Every move in making a connection with a prospect has one purpose – to compel them to take the next step. Whether that step is to supply your organisation with ongoing referrals, add them to a newsletter database or purchase a product is not important – the individual must act.

To truly fast-track your results book yourself into attending as many networking events as you possibly can for a 90 day period.

This achieves several results;

Consistently puts you in front of potential prospects

Builds your database (remember to offer them your ‘SAMPLE’)

Creates much-needed exposure and credibility

Builds critical mass for your business to launch itself from

Makes you a better communicator

Inconsistent marketing campaigns fail to generate much-needed results as the business is seen as an ‘inconsistent distraction’ in your marketplace. By continually getting out in front of your ideal customers and clients by networking at key events that you know they will attend, you not only force your way to the front of their mind but you also plant the seed for them to purchase from you in the future. Granted, it may seem a longer-term small business building strategy, but you may be surprised at a number of quick wins you attract by just turning up and networking properly.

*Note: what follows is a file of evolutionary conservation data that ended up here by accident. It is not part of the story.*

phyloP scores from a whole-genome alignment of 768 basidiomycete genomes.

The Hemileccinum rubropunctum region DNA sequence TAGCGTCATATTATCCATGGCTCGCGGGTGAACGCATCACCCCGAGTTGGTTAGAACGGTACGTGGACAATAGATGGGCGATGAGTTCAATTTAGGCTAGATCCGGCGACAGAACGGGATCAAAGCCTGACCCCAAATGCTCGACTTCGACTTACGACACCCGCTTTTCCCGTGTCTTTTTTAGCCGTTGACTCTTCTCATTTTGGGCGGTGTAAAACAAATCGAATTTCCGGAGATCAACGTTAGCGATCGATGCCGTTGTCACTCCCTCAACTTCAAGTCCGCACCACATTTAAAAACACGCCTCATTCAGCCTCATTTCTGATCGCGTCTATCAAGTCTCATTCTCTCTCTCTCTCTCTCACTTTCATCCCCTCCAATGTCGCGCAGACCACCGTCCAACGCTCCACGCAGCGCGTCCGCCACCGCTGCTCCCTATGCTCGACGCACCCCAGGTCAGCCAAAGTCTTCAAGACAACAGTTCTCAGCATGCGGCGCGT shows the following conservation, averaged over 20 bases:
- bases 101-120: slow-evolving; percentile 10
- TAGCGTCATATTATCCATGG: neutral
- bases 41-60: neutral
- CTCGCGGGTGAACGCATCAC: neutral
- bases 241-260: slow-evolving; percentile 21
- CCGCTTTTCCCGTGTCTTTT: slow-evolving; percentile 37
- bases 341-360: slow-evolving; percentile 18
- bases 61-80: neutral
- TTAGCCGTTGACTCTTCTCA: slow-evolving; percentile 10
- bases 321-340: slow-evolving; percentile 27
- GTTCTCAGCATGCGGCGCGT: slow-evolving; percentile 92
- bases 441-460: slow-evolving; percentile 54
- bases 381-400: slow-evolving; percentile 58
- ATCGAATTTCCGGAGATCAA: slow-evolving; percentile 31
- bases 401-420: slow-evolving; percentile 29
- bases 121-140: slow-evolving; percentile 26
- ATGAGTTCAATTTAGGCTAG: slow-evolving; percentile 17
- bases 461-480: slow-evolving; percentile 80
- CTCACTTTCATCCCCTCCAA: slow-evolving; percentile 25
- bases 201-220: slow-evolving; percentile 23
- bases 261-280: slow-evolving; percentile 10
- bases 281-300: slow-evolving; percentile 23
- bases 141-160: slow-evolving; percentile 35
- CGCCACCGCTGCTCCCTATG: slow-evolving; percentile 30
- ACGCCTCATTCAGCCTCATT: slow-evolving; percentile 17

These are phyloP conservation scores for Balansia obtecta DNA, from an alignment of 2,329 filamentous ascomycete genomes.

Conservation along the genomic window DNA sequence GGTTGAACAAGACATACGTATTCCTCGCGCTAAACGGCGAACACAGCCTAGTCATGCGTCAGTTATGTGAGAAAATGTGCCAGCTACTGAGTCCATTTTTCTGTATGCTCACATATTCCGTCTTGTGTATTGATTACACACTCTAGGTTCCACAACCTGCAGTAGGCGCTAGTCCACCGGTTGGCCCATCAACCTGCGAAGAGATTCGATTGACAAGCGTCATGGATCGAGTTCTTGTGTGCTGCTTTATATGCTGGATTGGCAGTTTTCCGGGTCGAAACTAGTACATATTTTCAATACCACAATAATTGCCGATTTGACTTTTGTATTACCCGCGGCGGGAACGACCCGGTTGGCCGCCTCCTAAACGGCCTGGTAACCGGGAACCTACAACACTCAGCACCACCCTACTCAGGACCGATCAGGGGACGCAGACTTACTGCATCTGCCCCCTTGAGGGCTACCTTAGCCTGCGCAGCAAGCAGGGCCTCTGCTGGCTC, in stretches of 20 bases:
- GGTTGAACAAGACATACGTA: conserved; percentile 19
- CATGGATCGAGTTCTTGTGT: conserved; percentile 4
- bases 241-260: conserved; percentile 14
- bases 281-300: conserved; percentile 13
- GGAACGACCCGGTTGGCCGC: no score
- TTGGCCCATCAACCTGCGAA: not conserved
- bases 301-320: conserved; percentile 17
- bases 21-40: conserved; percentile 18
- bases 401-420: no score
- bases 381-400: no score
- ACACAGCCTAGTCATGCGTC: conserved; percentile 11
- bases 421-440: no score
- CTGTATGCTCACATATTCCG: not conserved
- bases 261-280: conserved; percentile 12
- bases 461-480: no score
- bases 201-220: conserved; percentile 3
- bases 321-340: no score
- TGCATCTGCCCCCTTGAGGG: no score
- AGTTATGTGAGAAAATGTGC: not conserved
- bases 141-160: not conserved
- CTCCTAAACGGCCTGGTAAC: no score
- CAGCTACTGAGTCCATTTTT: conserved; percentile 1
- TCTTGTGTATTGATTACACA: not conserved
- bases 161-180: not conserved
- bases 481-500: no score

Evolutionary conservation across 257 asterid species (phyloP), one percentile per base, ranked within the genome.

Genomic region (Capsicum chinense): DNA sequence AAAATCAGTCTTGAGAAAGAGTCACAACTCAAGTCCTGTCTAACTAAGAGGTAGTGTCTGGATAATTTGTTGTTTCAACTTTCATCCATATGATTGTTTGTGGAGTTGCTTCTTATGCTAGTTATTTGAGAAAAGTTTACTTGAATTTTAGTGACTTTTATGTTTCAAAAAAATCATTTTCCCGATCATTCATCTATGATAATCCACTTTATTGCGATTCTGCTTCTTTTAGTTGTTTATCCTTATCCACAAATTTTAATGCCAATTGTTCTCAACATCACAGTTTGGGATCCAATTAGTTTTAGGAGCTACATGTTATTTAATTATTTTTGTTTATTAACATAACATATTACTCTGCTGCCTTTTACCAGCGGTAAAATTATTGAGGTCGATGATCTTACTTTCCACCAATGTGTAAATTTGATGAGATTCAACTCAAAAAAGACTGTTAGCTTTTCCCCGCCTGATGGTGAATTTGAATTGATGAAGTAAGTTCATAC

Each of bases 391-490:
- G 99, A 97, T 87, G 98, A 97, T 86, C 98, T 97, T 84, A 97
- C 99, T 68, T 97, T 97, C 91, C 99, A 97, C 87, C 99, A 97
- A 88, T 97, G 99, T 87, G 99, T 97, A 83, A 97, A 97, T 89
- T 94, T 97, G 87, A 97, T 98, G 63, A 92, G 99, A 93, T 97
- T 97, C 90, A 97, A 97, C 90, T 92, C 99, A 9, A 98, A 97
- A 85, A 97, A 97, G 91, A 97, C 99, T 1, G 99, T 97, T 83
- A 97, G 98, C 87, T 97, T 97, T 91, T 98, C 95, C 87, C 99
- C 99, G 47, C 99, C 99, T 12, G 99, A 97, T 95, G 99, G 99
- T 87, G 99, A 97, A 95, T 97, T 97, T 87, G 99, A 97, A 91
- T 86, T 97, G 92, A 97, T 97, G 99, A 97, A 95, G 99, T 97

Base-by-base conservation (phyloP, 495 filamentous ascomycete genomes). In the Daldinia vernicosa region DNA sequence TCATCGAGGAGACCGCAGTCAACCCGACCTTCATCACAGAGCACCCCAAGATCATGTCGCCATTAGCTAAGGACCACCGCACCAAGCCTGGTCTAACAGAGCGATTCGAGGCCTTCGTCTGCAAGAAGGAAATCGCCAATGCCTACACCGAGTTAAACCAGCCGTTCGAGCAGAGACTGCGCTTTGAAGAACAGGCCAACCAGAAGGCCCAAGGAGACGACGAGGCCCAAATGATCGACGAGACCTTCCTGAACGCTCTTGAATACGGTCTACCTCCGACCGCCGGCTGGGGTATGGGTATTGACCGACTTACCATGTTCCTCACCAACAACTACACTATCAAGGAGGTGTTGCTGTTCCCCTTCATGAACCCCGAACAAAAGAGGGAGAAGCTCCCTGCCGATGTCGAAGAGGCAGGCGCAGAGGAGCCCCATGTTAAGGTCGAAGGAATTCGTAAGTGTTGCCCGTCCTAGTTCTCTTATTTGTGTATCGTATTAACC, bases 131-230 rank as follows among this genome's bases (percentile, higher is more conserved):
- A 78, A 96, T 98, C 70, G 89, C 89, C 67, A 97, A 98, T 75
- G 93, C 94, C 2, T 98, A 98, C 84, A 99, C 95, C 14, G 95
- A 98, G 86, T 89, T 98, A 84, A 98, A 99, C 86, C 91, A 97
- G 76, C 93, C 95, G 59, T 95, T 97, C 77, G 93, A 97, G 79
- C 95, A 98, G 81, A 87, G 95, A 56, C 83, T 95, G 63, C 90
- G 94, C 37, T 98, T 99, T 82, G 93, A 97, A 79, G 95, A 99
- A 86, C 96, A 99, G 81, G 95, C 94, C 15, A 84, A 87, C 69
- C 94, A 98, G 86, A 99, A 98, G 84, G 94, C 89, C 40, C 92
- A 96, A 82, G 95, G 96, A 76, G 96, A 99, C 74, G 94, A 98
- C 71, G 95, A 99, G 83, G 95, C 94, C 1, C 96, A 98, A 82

What can you do today to fast track your networking and get the small business you deserve?

I want you to schedule in at least 10 events for you to attend within the next 90 days. Once listed, add this to your overall marketing schedule that should be part of your business plan that you are following. (You have got one haven’t you?)

Now….before to going on ‘90 DAYS OF NETWORKING’ follow the steps below to ensure you have all of your bases covered first and the potential for results are maximised.

Fundamental No.1: Purpose

You must identify your purpose for networking, with the ultimate goal of going from connections to monetisation. (i.e. someone actually buying from you).